Here in the first week of Movember, I face the same question I do every year when winter is around the corner: Should I give in to the perennial temptation of growing a beard? Since adolescence, I have at various points answered this stubbly siren song only to be disappointed with the scraggly and unruly results. No amount of growing, pruning, and pomading has ever been able to correct nature’s unfortunate course. With every passing attempt, I hold out hope that this time around I’ll manage to grow something resembling James Harden’s impressive facial foliage, only to come out the other end looking more like a Teen Wolf with low T.
Regardless of my own beard-growing disappointments (or perhaps because of them) I have long been fascinated by beards — which, if the long history of beard growth is anything to go by, can also be said of humankind as a whole. While archaeological evidence suggests that men have been removing their facial hair from as long ago as 100 000 BC (albeit by plucking rather than shaving, since blades with a sharp enough edge didn’t arrive until the Bronze age), the historian Christopher Oldstone-Moore, author of the book Of Beards and Men, reckons there have been four distinct periods in which beard-growing has flourished in more recent millennia. The first beard movement came in the second century AD under the Roman Emperor Hadrian, who grew a beard as a statement of his manliness and duly sparked a trend. This also happened in the Middle Ages among kings and knights and again during the Renaissance beginning in the 1500s. The fourth and final bearded age arrived in the late nineteenth century when bushy Victorian beards of every description flourished, from goatees to mutton chops to chin straps.
Discussions of the history of beards often have a military focus since martial contexts have long dictated the fashions for growing facial hair. Alexander the Great in 323 BCE is said to have instructed all of his men to go to battle clean-shaven so that enemy soldiers couldn’t gain purchase on their beards in close combat, although his instruction may also have had something to do with his own youthful visage and a wariness of having his authority challenged by pileous older men. After the heady, hairy days of the late nineteenth century, the clean-cut look became the norm again during WWI since gas masks couldn’t form a protective seal on unshaven faces. While the navy has long let sea-going soldiers and submariners grow well-kempt whiskers, a general ban on facial hair persists to this day in many armies around the world, including in the US, where beards can only be grown with the permission of one’s Commanding Officer (with exceptions usually being made on medical or religious grounds).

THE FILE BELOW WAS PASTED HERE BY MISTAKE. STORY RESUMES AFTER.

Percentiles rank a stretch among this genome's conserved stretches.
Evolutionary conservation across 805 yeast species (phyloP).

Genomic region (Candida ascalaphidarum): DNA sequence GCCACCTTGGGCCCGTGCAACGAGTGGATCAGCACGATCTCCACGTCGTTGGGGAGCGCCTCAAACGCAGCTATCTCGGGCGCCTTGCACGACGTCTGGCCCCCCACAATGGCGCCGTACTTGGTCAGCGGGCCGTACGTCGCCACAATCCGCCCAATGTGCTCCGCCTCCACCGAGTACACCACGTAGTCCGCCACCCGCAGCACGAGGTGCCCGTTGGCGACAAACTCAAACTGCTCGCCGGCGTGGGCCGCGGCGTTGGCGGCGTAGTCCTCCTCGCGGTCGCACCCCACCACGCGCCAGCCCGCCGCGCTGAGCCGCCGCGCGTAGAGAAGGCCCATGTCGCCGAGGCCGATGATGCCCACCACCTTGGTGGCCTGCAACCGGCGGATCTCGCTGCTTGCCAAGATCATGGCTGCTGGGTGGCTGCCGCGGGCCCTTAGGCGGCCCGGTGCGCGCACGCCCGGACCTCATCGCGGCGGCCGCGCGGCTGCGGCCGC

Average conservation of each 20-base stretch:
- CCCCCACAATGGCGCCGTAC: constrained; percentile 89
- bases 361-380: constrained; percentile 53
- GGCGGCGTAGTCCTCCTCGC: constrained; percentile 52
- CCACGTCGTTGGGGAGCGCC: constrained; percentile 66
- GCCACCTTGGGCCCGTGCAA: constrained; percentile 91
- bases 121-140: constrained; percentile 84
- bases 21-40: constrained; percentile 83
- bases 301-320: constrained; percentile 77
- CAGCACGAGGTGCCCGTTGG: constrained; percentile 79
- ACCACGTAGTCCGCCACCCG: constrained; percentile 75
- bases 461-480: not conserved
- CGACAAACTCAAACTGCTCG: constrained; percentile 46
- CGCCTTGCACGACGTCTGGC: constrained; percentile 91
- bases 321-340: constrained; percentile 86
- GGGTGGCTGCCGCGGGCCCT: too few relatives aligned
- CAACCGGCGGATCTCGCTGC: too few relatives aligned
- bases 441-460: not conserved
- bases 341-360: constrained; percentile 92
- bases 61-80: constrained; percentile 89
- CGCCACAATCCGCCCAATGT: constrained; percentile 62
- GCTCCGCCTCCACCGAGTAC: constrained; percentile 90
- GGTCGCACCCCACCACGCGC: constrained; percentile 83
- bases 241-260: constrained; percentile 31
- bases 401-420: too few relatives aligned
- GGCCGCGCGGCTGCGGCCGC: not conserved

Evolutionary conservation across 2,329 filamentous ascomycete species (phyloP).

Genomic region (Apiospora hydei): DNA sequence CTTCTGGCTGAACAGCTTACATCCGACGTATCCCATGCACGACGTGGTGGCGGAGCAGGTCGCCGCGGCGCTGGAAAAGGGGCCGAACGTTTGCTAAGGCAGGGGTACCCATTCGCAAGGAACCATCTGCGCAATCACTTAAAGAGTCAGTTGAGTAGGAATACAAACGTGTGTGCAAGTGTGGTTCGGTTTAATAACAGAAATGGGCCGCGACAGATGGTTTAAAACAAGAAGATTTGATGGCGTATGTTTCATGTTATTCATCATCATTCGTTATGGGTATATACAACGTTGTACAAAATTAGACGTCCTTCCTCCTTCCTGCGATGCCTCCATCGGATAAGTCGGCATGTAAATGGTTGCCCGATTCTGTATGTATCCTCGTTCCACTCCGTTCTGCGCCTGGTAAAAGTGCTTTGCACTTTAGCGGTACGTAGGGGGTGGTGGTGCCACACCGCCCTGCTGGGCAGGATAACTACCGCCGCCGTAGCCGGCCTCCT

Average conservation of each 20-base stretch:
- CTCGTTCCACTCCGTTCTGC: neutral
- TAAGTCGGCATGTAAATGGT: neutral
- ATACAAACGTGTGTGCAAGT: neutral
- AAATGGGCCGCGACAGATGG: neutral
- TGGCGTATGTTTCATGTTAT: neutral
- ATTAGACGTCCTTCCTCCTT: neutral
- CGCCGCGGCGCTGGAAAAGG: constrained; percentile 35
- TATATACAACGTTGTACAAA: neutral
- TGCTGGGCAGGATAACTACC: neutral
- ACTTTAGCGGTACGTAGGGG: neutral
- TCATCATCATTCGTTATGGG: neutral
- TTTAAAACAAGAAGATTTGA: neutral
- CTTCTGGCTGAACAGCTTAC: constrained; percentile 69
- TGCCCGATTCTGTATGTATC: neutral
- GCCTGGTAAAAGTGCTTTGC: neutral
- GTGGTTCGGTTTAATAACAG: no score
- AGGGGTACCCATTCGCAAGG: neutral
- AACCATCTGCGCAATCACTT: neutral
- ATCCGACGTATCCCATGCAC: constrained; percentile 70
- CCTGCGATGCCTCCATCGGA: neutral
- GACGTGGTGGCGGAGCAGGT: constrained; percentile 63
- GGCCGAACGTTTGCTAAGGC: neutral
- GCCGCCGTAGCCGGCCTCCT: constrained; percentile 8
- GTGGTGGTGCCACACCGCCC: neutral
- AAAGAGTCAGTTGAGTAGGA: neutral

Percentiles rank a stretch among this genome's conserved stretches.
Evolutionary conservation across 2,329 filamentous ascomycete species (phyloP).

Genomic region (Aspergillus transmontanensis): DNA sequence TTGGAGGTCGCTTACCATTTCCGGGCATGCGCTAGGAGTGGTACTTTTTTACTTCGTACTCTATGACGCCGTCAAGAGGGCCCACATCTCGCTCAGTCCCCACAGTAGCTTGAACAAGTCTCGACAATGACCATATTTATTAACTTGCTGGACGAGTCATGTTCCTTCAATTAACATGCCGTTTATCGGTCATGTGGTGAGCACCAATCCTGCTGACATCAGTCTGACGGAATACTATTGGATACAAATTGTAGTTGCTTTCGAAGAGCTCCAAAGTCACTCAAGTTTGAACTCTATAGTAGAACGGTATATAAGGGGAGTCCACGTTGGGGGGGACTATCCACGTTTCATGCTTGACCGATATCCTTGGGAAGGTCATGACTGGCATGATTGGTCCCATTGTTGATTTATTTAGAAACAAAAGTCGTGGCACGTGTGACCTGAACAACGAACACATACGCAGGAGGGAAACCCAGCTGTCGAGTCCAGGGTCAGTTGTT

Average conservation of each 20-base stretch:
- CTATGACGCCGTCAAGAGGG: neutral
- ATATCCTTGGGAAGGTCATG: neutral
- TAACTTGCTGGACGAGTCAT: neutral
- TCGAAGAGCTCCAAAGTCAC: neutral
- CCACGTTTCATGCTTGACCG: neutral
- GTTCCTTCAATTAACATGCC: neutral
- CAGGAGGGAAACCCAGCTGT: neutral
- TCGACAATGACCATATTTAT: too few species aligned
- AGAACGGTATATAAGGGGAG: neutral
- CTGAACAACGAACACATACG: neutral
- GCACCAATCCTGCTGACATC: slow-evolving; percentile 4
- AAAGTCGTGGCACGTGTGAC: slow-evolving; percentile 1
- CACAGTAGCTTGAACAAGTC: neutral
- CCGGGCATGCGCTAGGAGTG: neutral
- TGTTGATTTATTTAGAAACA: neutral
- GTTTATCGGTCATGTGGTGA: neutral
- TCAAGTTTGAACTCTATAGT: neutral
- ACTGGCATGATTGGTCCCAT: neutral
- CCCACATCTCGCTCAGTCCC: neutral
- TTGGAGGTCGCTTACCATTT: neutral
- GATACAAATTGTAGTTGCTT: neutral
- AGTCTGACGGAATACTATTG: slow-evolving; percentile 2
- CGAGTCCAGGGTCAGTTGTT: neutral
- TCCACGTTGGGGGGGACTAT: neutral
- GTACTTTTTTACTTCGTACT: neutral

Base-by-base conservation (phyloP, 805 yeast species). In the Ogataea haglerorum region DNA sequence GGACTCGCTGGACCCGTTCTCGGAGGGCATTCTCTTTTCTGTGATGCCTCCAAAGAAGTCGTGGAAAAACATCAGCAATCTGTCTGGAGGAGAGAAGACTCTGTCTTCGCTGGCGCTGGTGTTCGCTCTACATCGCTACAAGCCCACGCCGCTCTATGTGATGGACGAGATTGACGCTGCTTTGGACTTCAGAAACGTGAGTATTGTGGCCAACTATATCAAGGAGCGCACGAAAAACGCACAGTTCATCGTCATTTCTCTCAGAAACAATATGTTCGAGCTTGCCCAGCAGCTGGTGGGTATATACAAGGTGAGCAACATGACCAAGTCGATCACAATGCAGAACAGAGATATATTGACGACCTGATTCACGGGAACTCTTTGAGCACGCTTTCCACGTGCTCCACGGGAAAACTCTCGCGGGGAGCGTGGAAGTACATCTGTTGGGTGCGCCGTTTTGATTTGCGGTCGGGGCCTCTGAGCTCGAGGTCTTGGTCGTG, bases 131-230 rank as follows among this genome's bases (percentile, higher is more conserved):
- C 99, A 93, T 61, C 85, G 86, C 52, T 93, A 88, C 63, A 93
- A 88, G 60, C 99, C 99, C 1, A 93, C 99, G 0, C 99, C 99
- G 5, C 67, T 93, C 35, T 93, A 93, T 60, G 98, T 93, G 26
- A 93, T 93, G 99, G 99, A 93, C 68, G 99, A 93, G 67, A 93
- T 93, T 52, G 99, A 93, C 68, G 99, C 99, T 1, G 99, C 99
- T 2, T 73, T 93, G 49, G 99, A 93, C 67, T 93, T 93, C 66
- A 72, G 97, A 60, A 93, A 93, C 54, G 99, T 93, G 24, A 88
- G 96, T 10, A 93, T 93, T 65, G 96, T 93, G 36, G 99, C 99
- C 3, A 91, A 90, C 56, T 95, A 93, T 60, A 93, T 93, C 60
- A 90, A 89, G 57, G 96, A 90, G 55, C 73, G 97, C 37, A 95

World leaders throughout history have also acted with apparent pogonophobia — a fear of furry faces, that is. Henry VIII (who was himself bearded), Elizabeth I, and Peter I of Russia all placed a tax on wearing beards, with the latter making his bearded subjects wear a medal that read ‘Beards are a ridiculous ornament’. Abraham Lincoln grew a beard at the behest of a young supporter who wrote to him saying she thought it would help him get elected, only for the president to be accused of ‘putting on airs’ for doing so by his detractors when he eventually won the race. It seems a taboo surrounding bristled politicians persists since there hasn’t been an American president or a UK prime minister with a beard since Benjamin Harrison and Lord Salisbury of the 1890s.
While anything more than a day’s worth of stubble seems to rub voters up the wrong way, it’s hard to know exactly why since beards carry so many different connotations. There are long-standing connections to manliness and virility, of course, but there are also associations as disparate as religious devotion and countercultural rebellion, or sage wisdom and poor hygiene. Say the word ‘beard’ and you’re liable to conjure an image of any number of distinct groups be they philosophers or revolutionaries, Vikings or biker gangs, hippies or hipsters, lumberjacks or lumbersexuals, old-timey writers or present-day athletes. It’s as likely to be Karl Marx as Charles Darwin, Socrates as Santa Claus, Duck Dynasty as ZZ Top, or countless other famous beardos besides.
All of this can leave a potential beard-grower feeling somewhat uncertain about how their snowballing stubble might be perceived. As Josh Sims puts it, ‘a definitive style of “face furniture” has always made some kind of statement, although not necessarily one under the wearer’s control’. Rest assured in knowing that whatever style and shape you end up choosing, though, you’re all but certain to elicit a response.
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